Lepus pallipes, Blyth, Cat. p. 131, nec Hodgson.
Lepus hypsibius, Blanford, J. A. S. B. xliv, pt. 2, p. 214 (1875) ; id. Yark. Miss., Mam., p. 60, pi. iii, fig. 1, pi. iv a, fig. 1.
Fur long, woolly, curly, and very thick, the hairs of the rump nearly 2 inches long in winter. Ears scarcely exceeding the head in length. Postorbital processes of skull large and bent upwards.
Colour above rufous-brown, mixed with black on the back, rump dark ashy. Tail entirely white. Lower parts white, except the breast which is rufescent. Fur ashy at the base on the shoulders, creamy white in the middle of the back, then there is a blackish ring followed by a longer pale brown one, the extreme tip black. Hair of rump ashy grey throughout, some piles black-tipped. Outer surface of ears brown in front, whitish behind, with the extreme tip black.
Dimensions from dried skins. Head and body 24 inches, ear 4.5, hind foot and tarsus 5 basal length of skull 2.8, zygomatic breadth 1.73.
Distribution. The higher plains of Ladak such as Changchemno, and also of Rukshu. Not known to occur below 14,000 or 15,000 feet elevation.
This may be a variety of the last, but appears to be considerably larger with shorter ears.
Lepus hispidus. The hispid Hare.
Lepus hispidus, Pearson, McClelland, P. Z. S. 1839, p. 152; Hodgson, J. A. S. B. xvi, p. 572, pi. xiv ; Blyth, Cat. p. 133 ; id. J. A. S. xxii, p. 415 ; Jerdon, Mam. p, 226.
Caprolagus hispidus, Blyth, J. A. S. B. xiv. p. 249, plates.
Ears very short, shorter than the skull. Eyes small. Fur coarse, bristly; underfur fine with the coarse longer hairs intermixed. Hind legs short, but little exceeding the fore legs in length. Claws strong. Mammae 6. Skull very thick, flat above ; frontals longer and nasals shorter than in other hares. Postorbital processes small, united to the frontals anteriorly ; incisive foramina small ; bony palate as long as broad. Teeth large.
Colour above black mixed with brownish white, producing a general dark brown aspect, and passing on the sides gradually intothe sullied brownish white of the lower parts. The rump is more rufescent in some skies. Tail brown throughout, darker above. Basal half of dorsal fur greyish brown ; terminal portion at first dark brown or black, then yellowish white followed by a long black tip sometimes interrupted by a second pale ring. Ears brown outside throughout. Breast a little darker brown than the abdomen.
Dimensions. Head and body 19 inches, tail 1.1, with hair 2.1, ear 2.75, hind foot and tarsus 3.9 ; basal length of skull 3, zygomatic breadth 1.75. Weight 5½ lbs.
Distribution. The tract along the foot of the Himalayas from Gorakhpur to Upper Assam. The hispid hare does not range into the mountains, but is said to be found as far south as the Rajmehal hills, Dacca, and, according to Hodgson, Tipperah.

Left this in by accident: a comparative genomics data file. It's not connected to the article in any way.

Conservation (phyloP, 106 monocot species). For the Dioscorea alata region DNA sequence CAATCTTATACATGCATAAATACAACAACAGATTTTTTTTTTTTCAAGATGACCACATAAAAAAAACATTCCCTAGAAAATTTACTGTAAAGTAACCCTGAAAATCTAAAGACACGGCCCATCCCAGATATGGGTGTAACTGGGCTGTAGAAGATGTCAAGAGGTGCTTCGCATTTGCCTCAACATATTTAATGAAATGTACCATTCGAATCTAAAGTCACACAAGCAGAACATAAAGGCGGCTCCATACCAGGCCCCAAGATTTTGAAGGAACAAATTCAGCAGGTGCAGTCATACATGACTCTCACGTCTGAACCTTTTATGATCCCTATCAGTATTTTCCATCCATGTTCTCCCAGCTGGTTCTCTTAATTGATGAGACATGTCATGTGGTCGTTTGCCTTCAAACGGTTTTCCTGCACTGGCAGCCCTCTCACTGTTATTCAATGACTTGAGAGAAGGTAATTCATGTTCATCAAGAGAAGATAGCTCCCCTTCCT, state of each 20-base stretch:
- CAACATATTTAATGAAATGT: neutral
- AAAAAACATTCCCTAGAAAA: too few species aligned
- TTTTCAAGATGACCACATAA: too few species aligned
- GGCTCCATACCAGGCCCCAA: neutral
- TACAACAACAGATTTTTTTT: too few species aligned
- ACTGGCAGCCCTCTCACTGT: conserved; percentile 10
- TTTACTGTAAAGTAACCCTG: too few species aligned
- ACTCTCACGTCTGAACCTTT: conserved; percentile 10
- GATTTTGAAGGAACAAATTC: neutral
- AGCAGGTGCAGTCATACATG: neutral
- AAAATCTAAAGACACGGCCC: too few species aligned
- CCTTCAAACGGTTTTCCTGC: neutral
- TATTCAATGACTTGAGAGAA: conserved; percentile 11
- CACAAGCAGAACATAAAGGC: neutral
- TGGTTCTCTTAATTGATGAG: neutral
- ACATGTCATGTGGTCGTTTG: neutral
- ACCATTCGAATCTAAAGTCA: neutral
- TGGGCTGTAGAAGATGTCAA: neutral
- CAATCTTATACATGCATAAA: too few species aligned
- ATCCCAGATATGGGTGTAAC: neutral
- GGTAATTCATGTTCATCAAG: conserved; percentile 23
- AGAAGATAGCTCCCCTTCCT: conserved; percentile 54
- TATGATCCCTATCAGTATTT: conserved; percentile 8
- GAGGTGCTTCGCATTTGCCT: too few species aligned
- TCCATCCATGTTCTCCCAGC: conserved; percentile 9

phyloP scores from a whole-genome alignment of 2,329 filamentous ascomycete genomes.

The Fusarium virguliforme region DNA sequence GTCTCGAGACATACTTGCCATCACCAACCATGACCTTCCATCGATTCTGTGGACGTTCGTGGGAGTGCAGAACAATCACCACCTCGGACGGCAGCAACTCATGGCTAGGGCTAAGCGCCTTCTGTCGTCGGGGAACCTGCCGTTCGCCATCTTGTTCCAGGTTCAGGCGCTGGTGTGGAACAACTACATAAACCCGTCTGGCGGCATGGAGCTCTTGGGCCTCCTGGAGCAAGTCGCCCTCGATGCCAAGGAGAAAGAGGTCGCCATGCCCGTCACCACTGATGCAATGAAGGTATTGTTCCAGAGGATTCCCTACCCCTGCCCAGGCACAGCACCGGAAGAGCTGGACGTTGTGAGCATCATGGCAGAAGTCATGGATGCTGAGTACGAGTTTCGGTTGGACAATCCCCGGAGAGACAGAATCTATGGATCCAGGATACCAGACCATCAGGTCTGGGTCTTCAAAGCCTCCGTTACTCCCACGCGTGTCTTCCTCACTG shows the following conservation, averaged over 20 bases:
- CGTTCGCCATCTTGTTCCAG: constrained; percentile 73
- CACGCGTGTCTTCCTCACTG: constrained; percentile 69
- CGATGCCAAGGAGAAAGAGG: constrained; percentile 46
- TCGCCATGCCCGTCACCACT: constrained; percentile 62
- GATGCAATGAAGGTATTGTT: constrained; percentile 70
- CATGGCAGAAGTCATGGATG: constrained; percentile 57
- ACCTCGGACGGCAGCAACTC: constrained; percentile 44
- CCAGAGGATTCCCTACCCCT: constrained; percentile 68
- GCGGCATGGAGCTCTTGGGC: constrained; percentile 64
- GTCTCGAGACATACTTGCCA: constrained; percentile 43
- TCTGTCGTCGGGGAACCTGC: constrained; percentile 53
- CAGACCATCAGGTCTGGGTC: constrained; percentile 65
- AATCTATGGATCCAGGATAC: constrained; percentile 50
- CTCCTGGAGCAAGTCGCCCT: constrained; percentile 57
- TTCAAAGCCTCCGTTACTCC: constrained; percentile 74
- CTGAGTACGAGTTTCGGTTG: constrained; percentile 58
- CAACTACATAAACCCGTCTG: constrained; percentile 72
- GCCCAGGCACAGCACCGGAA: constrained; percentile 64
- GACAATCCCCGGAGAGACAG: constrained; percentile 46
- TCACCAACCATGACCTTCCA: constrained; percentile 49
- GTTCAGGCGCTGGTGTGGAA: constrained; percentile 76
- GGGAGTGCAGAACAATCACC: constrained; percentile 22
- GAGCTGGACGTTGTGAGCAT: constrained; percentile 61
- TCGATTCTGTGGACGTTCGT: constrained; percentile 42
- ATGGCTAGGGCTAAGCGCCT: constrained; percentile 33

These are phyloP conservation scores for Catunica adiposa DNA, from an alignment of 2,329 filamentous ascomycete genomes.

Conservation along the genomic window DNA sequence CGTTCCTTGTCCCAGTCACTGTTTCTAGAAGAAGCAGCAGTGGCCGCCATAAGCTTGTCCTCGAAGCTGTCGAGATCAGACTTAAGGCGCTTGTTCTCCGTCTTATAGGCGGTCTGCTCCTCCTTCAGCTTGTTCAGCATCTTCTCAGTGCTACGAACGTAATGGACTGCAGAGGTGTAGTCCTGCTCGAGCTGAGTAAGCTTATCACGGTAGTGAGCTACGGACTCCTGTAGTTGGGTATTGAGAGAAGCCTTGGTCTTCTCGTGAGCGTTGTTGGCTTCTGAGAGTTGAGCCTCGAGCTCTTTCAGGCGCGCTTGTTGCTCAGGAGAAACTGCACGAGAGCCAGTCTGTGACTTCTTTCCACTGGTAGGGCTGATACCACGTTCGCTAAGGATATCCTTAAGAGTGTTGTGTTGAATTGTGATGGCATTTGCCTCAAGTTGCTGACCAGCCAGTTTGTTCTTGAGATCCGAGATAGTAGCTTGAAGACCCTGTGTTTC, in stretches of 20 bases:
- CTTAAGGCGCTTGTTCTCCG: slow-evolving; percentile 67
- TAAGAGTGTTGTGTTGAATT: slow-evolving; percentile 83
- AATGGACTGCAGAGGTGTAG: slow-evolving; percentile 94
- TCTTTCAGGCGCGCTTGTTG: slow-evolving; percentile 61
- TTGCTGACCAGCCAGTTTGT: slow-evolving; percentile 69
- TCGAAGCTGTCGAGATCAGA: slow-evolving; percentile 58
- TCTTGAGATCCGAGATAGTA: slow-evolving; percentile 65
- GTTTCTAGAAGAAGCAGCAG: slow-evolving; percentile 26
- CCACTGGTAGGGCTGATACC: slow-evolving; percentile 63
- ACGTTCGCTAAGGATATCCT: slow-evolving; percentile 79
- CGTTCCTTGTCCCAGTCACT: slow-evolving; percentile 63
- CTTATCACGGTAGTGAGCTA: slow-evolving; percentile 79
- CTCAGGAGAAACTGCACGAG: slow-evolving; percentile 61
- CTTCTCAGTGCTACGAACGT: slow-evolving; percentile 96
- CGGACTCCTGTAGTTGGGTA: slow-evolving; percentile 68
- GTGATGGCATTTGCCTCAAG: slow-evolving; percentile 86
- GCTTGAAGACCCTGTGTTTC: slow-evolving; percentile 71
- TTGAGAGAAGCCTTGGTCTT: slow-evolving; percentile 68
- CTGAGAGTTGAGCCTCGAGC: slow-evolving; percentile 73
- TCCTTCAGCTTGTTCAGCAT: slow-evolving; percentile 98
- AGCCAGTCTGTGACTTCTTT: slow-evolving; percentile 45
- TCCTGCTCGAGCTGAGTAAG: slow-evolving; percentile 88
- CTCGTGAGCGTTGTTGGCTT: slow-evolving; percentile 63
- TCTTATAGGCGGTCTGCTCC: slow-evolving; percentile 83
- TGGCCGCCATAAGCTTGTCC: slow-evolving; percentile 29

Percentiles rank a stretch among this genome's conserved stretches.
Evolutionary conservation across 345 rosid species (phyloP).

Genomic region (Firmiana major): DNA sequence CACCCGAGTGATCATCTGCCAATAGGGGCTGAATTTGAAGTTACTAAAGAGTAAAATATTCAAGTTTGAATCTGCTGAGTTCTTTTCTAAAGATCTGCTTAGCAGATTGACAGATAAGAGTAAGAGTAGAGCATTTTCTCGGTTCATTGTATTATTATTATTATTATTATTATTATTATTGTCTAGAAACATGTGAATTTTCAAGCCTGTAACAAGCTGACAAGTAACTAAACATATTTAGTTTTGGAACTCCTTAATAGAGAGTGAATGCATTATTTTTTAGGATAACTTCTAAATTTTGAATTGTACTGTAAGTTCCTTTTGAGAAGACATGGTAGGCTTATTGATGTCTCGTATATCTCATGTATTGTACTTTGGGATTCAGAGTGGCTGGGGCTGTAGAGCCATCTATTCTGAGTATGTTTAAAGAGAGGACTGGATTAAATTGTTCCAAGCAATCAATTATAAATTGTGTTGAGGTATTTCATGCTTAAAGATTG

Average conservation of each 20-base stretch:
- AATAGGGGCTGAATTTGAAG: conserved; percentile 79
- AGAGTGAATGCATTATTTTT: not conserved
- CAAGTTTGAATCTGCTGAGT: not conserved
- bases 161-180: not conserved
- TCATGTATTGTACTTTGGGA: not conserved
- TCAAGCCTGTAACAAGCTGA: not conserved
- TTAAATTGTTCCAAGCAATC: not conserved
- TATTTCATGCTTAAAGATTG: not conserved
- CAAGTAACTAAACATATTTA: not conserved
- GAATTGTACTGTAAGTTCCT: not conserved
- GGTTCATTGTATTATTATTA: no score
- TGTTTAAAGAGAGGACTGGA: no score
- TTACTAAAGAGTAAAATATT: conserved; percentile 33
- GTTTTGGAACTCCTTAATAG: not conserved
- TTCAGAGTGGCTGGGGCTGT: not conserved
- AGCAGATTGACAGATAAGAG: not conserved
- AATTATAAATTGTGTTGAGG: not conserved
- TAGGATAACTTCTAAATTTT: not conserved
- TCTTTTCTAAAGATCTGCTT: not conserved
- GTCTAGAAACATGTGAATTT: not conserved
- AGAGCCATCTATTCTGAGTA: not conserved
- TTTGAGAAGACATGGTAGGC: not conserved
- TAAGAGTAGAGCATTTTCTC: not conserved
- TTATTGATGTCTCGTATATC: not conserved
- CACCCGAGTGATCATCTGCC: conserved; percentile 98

Habits very imperfectly ascertained. According to Hodgson the hispid hare inhabits the Sal forest, whilst Jerdon states with more probability that it is found in the Terai (that is, of course, the marshy tract usually thus called), frequenting long grass, bamboos, &c. It is said to burrow like a rabbit, but not to be gregarious. Its food, as Hodgson was informed by the Mechis, consists chiefly of roots and the bark of trees. The flesh is said to be white.
This hare should perhaps be placed in a distinct genus Caprolagus as proposed by Blyth. An allied form, with black markings, L. nitscheri, has recently been described from Sumatra."
[Quelle: Blanford, W. T. <1832 – 1905>: Mammalia. -- 1888 - 1891. -- (Fauna of British India including Ceylon and Burma). -- S. 447 - 454. -- Online: http://www.archive.org/details/mammalia00blaniala. -- Zugriff am 2007-09-06]
"Common Indian hares, Lepus ruficaudatus, are often very troublesome in suburban gardens.They abound in the Botanic Garden to an extent that renders it necessary that the beds in the flower garden should be carefully protected by surrounding fences of wire-netting. One morning whilst the superintendent of the Garden was overhauling the nursery, and enforcing the need of a general clearance of the miscellaneous stores of rubbish that are so sure to accumulate in native hands, he came across a heap of dilapidated wire-netting. "Have this thrown away at once, babu," said he to the official in charge. "But, sir, it is to protect the plants in the flower-garden from the insects," was the immediate reply. This statement was at first sight somewhat startling, but was accounted for by the fact that the man, like Punch's railway porter, used the word "insect" as a generic term applicable to any animal of unknown name and nature."
[Quelle: Cunningham, D. D. (David Douglas) <1843-1914>: Some Indian friends and acquaintances; a study of the ways of birds and other animals frequenting Indian streets and gardens. -- London : J. Murray, 1903. -- viii, 423 S. : Ill. ; 21 cm. -- S. 314. -- Online: http://www.archive.org/details/someindianfriend00cunnrich. -- Zugriff am 2007-09-15]